International Basketball Federation (FIBA) officials have praised the qualification system introduced for the 2019 World Cup as the governing body confirmed the 32 teams who will compete at this year's men's tournament in China.
The sixth and final qualification window for the competition, due to run from August 31 to September, concluded this week.
Olympic and World Cup silver medallists Serbia were among the nations to only secure their place at the event in the last window as they beat Israel 97-76 in Belgrade on Sunday (February 24).
They are one of 31 teams to guarantee their spot at the tournament, along with hosts China.
Defending champions the United States are joined by Argentina, Brazil, Canada, Dominican Republic, Puerto Rico and Venezuela as the seven Americas teams.
Angola, Ivory Coast, Nigeria, Senegal and Tunisia will represent Africa, while Australia, Iran, Japan, Jordan, Korea, New Zealand, and The Philippines qualified from Asia.
Czech Republic, France, Germany, Greece, Italy, Lithuania, Montenegro, Poland, Russia, Spain and Turkey are the other European countries who are due to take part.
The draw for the tournament is scheduled to be held in Shenzhen on March 16.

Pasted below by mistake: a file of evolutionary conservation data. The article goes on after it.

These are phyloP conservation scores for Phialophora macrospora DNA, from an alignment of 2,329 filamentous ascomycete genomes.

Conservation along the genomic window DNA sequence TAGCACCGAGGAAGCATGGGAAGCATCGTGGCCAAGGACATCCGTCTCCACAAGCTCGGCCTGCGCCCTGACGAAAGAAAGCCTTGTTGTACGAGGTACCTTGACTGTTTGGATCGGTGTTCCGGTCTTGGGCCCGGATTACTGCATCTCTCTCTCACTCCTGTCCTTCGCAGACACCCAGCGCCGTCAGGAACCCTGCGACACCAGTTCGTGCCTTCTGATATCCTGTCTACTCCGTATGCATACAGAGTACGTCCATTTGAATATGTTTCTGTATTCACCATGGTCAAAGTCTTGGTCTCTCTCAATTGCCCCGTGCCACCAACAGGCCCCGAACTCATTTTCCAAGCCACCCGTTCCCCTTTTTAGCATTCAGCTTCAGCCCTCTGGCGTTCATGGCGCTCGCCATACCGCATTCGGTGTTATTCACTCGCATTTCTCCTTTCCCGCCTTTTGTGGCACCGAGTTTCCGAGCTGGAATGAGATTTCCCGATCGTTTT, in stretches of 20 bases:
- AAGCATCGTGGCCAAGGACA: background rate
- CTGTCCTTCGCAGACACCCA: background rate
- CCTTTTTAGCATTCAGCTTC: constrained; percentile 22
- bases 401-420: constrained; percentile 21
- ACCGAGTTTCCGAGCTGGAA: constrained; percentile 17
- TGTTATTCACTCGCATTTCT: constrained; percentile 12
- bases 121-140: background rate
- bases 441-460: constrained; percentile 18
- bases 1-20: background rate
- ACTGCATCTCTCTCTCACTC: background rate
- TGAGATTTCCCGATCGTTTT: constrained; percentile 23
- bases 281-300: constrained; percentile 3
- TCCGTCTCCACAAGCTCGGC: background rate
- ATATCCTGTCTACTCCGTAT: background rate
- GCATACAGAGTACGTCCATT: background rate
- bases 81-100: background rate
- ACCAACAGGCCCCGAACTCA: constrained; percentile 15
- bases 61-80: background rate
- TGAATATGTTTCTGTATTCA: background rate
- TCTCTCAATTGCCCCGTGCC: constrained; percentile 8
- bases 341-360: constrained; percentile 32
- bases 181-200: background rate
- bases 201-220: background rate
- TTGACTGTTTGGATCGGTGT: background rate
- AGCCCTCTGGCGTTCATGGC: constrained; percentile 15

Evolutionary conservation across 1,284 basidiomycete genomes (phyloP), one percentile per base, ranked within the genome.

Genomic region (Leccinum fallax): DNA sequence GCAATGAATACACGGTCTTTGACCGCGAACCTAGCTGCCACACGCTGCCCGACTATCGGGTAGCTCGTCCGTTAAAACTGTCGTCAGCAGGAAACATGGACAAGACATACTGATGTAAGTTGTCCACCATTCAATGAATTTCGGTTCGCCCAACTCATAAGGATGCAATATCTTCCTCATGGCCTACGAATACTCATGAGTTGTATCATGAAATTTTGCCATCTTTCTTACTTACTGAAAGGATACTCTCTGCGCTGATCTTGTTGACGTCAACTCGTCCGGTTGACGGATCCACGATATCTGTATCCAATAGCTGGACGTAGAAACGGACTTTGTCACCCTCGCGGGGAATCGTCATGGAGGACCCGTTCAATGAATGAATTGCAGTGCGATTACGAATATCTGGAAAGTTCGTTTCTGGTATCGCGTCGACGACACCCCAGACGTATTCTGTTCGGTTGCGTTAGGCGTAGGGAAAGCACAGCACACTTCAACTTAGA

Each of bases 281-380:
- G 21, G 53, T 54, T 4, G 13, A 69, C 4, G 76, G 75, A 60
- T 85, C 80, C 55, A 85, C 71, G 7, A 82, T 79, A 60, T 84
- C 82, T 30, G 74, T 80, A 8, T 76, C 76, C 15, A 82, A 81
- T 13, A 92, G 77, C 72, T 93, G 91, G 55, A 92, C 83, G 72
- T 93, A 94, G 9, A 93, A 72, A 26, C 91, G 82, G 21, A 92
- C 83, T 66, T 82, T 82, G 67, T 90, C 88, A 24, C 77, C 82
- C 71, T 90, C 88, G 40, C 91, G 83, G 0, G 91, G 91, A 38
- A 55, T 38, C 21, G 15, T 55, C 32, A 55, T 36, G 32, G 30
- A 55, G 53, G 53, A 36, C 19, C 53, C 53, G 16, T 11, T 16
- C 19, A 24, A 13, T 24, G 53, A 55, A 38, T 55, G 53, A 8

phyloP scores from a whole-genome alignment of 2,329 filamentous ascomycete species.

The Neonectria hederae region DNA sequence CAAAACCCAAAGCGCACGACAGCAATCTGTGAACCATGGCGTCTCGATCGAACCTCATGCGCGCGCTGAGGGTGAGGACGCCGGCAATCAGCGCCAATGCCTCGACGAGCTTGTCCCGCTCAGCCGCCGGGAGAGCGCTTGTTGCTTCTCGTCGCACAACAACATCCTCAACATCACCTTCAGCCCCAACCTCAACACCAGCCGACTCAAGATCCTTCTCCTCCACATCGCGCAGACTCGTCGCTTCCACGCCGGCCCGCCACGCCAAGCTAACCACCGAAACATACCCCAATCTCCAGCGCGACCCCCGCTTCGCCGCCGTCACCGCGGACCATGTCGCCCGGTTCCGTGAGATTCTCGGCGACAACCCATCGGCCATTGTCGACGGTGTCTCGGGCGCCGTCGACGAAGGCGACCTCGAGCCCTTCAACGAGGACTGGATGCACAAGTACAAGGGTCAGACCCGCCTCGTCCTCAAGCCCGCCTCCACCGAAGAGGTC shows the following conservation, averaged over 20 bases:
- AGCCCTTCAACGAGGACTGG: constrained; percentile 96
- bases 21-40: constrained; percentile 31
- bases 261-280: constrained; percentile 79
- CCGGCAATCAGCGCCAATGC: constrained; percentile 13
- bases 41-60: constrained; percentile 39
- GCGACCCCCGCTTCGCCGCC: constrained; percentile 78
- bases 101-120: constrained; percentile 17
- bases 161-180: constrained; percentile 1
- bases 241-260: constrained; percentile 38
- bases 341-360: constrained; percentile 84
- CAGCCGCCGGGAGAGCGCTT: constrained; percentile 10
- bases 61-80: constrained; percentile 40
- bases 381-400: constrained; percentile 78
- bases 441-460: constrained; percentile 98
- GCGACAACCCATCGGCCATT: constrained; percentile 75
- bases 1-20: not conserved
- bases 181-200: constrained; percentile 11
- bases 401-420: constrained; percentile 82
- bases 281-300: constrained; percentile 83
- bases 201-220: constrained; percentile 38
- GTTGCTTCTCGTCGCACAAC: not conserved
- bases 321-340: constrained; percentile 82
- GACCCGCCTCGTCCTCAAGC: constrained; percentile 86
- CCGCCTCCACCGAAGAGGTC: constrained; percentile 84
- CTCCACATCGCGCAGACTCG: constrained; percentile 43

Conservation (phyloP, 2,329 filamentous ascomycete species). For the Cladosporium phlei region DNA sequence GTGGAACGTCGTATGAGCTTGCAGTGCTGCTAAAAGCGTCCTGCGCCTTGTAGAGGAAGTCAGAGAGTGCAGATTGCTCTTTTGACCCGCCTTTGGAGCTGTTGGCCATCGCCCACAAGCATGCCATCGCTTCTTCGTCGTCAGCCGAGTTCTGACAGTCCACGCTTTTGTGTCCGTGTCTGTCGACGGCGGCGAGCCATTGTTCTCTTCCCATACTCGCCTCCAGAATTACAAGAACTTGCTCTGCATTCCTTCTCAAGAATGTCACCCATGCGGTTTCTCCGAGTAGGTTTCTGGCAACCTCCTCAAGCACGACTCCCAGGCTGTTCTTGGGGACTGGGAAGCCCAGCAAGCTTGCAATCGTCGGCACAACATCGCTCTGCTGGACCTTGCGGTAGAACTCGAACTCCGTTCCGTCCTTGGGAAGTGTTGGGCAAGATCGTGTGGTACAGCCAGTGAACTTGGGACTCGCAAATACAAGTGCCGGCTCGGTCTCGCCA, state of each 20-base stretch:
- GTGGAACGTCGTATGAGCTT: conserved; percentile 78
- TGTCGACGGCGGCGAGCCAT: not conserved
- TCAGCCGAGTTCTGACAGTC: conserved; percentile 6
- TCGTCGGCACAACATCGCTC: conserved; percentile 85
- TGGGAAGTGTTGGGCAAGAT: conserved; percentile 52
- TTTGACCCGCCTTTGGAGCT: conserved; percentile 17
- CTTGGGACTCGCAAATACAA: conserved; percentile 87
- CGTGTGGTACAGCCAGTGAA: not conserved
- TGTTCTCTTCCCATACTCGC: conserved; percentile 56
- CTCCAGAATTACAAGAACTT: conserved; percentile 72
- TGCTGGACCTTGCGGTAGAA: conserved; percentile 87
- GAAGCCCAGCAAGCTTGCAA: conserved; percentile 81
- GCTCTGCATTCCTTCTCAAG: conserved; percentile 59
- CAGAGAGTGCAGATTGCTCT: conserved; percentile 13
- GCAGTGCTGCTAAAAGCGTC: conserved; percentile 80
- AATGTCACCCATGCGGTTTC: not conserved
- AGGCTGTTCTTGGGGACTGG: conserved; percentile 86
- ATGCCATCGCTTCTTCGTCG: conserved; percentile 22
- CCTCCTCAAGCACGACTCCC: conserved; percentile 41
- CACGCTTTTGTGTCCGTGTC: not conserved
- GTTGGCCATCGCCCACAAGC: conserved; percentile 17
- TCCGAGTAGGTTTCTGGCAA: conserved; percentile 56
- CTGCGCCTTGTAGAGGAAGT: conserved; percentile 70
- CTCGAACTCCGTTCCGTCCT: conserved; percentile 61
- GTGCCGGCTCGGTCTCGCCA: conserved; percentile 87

The 15-month qualification process for the 2019 FIBA World Cup, which began in November 2017, has been a contentious issue for the sport in recent years after the sport's global governing body dramatically altered the format.
It received criticism from some national team players and was also the subject of a dispute between FIBA and EuroLeague, who clashed over the competition calendar.
The qualification window also included a controversial match between Australia and The Philippines, which ended in a mass brawl and saw both countries sanctioned by FIBA.
"These qualifiers - the first of their kind for the FIBA Basketball World Cup - have made it possible for 80 national teams all over the world to regularly play official games in front of their fans for the right to compete on the biggest stage," said FIBA secretary general Andreas Zagklis, who succeeded the late Patrick Baumann following his sudden death in Buenos Aires in October.
"None of this would have been possible without the support and collaboration of our National Member Federations, their respective leagues and clubs.
"Therefore, on FIBA's behalf, we want to thank the entire basketball family for doing their part in helping us transition into a new era for basketball worldwide."